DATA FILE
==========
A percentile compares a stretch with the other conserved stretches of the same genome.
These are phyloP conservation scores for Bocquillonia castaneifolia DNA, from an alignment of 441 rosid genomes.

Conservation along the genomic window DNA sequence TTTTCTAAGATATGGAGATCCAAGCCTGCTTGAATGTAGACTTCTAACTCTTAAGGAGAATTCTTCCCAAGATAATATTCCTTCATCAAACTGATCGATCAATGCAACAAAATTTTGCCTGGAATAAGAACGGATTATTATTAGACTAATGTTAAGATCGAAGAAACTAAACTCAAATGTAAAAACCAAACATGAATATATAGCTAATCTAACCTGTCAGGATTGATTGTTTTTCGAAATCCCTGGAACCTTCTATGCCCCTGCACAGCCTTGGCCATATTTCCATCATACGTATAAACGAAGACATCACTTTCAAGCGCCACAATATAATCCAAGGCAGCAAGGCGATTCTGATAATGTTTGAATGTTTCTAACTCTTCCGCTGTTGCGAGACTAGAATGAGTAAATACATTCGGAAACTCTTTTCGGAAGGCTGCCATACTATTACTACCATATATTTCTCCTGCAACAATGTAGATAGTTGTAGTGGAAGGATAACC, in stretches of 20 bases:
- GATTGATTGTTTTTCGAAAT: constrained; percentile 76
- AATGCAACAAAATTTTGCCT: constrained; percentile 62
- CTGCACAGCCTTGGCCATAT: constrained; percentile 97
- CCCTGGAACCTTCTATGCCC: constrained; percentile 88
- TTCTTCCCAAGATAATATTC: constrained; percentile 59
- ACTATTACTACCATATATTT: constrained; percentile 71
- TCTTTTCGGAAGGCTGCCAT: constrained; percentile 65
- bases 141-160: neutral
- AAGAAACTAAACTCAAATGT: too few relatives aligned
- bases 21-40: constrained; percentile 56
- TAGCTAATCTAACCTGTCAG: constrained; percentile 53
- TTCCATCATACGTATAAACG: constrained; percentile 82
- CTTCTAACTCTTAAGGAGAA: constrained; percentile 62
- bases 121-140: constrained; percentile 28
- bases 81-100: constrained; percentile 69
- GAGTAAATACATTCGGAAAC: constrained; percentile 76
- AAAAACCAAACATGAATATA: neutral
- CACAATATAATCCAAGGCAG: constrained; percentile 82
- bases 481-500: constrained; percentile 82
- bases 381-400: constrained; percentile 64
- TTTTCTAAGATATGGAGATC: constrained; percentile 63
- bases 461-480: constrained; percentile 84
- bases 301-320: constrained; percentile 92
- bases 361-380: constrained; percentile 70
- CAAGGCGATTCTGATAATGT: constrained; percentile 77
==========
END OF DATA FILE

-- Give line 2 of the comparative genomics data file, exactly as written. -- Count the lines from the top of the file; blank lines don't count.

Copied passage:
These are phyloP conservation scores for Bocquillonia castaneifolia DNA, from an alignment of 441 rosid genomes.